Nepali Congress President Sher Bahadur Deuba’s appointment as the new prime minister may be a cause of celebration for many after Oli’s rather forgettable term in office. But the country is not out of the woods yet. For it is far from certain that Deuba will be able to garner a majority in the Lower House within 30 days of his appointment, as he is constitutionally required to do.
If he cannot, Nepal will automatically head into elections within the next six months, and the country is not ready for them yet. Despite some respite in infection numbers, Covid-19 continues to maintain its grip on the country, and the detection of the new delta variant only adds to the uncertainty. Thankfully, vaccines are starting to come, from all over the world and, at the current rate, it may not be long before the majority of the population is vaccinated. Yet it would still be premature to believe the virus will be sufficiently under control to allow safe elections in such a short time.
Elections are also costly. The next parliamentary elections, whenever they take place, are expected to cost the exchequer around Rs 100 billion. As things stand, the priority is corona-control and most of the state’s resources have to be spent on the same. Also, without taming the virus, there will be no elections. The Election Commission—which has just postponed the November polls Oli declared—also needs time to prepare. So the country may have to wait for at least a year for the parliamentary polls.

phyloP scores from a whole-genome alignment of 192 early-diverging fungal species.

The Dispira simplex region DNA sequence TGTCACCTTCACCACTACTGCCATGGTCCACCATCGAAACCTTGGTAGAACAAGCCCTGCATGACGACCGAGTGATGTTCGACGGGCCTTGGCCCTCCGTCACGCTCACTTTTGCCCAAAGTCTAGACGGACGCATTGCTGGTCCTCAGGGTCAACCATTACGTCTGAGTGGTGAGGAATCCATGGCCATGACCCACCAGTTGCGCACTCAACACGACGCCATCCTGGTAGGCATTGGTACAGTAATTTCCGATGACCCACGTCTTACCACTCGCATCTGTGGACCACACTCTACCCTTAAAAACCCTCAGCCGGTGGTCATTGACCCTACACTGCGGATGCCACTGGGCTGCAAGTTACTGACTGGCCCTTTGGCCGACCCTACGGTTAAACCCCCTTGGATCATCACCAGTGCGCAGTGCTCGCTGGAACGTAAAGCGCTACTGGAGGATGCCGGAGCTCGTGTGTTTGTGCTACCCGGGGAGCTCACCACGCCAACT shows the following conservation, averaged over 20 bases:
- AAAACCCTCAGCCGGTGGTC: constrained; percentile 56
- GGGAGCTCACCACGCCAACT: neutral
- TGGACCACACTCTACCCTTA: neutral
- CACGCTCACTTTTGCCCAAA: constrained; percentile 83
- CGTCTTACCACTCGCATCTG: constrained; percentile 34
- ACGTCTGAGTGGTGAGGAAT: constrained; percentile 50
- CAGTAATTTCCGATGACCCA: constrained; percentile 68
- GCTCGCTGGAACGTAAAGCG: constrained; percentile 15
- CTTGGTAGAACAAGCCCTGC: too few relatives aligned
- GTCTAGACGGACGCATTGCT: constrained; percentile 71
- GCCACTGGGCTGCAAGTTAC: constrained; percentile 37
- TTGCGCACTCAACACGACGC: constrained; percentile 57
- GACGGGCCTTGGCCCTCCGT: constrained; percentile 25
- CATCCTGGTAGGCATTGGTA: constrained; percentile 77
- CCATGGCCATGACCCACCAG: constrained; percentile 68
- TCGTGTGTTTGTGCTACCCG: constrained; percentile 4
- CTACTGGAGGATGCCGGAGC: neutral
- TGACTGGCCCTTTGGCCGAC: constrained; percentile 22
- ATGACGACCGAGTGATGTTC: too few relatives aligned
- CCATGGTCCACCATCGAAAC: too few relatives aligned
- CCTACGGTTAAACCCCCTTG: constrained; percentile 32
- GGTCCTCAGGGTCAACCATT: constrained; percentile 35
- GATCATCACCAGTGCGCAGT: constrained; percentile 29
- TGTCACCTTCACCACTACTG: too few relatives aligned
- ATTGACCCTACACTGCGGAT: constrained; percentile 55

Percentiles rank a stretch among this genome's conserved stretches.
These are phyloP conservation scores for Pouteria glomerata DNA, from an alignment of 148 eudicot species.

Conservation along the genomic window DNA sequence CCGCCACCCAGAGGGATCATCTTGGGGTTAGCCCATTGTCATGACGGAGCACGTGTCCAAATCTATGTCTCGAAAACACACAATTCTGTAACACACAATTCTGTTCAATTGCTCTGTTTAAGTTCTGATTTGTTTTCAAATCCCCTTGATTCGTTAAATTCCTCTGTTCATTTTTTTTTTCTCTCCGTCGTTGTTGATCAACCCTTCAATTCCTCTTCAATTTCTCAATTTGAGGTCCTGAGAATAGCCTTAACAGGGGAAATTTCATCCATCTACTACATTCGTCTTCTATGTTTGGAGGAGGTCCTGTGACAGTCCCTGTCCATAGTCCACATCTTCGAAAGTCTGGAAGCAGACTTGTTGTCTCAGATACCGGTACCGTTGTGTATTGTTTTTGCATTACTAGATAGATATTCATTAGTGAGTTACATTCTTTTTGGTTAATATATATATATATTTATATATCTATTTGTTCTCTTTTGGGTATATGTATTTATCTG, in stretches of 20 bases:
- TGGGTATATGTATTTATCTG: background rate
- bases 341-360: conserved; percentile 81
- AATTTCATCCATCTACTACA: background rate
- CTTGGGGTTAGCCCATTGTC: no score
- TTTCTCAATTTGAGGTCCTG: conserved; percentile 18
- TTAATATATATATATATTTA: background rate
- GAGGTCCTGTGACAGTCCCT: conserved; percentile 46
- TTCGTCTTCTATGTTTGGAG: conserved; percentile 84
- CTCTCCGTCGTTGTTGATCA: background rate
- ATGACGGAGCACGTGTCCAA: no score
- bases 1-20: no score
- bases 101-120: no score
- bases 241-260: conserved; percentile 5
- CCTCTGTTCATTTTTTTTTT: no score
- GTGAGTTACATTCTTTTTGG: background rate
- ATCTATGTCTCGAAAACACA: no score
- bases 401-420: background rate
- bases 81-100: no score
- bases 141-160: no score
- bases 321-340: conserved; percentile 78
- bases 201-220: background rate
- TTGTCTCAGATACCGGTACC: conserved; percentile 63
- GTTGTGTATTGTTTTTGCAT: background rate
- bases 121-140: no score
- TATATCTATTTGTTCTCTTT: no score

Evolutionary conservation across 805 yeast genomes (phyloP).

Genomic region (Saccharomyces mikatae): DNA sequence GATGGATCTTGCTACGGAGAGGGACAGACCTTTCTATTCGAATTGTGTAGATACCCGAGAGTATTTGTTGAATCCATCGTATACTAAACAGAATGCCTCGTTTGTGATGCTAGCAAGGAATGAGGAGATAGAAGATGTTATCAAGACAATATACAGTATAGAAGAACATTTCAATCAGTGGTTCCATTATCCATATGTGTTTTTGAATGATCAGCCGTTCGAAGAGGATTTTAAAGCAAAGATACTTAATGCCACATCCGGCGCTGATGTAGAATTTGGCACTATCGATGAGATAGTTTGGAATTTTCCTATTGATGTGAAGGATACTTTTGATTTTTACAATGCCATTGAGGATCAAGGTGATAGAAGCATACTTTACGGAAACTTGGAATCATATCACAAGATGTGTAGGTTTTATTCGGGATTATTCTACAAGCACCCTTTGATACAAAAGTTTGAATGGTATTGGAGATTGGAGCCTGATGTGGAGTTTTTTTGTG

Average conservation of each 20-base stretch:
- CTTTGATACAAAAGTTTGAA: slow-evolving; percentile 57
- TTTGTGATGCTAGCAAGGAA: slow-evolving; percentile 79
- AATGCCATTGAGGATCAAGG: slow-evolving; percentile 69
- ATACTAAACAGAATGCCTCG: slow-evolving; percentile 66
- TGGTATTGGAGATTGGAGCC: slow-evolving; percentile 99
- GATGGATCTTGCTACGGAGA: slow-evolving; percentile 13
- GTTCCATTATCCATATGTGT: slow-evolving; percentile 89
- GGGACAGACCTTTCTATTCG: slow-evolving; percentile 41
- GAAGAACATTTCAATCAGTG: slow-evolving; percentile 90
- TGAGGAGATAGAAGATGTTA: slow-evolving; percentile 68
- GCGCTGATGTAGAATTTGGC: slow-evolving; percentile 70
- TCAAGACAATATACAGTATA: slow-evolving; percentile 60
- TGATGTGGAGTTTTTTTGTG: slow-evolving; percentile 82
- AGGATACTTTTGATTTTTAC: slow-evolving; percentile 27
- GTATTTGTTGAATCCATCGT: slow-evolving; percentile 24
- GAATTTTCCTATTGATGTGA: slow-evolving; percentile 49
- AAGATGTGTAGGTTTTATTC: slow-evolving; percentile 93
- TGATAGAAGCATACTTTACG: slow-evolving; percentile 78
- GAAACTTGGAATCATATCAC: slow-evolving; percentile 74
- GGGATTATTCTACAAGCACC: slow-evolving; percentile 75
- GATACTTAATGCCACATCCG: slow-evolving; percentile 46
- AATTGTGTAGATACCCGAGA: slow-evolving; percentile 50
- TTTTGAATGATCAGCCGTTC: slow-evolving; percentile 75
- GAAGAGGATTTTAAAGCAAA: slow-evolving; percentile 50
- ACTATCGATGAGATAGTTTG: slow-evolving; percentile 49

Holding elections in November 2022, as mandated by the constitution, will be the optimal path. A year and a half will be enough for the commission to prepare and the country will meanwhile train its focus on the pandemic. This means, ideally, the new government under Deuba should take the country to the polls. But that will entail at least a section of the CPN-UML, the biggest parliamentary party, backing his premiership—an unlikely prospect. Yet there appears to be no safer way out from the current political and constitutional quagmire.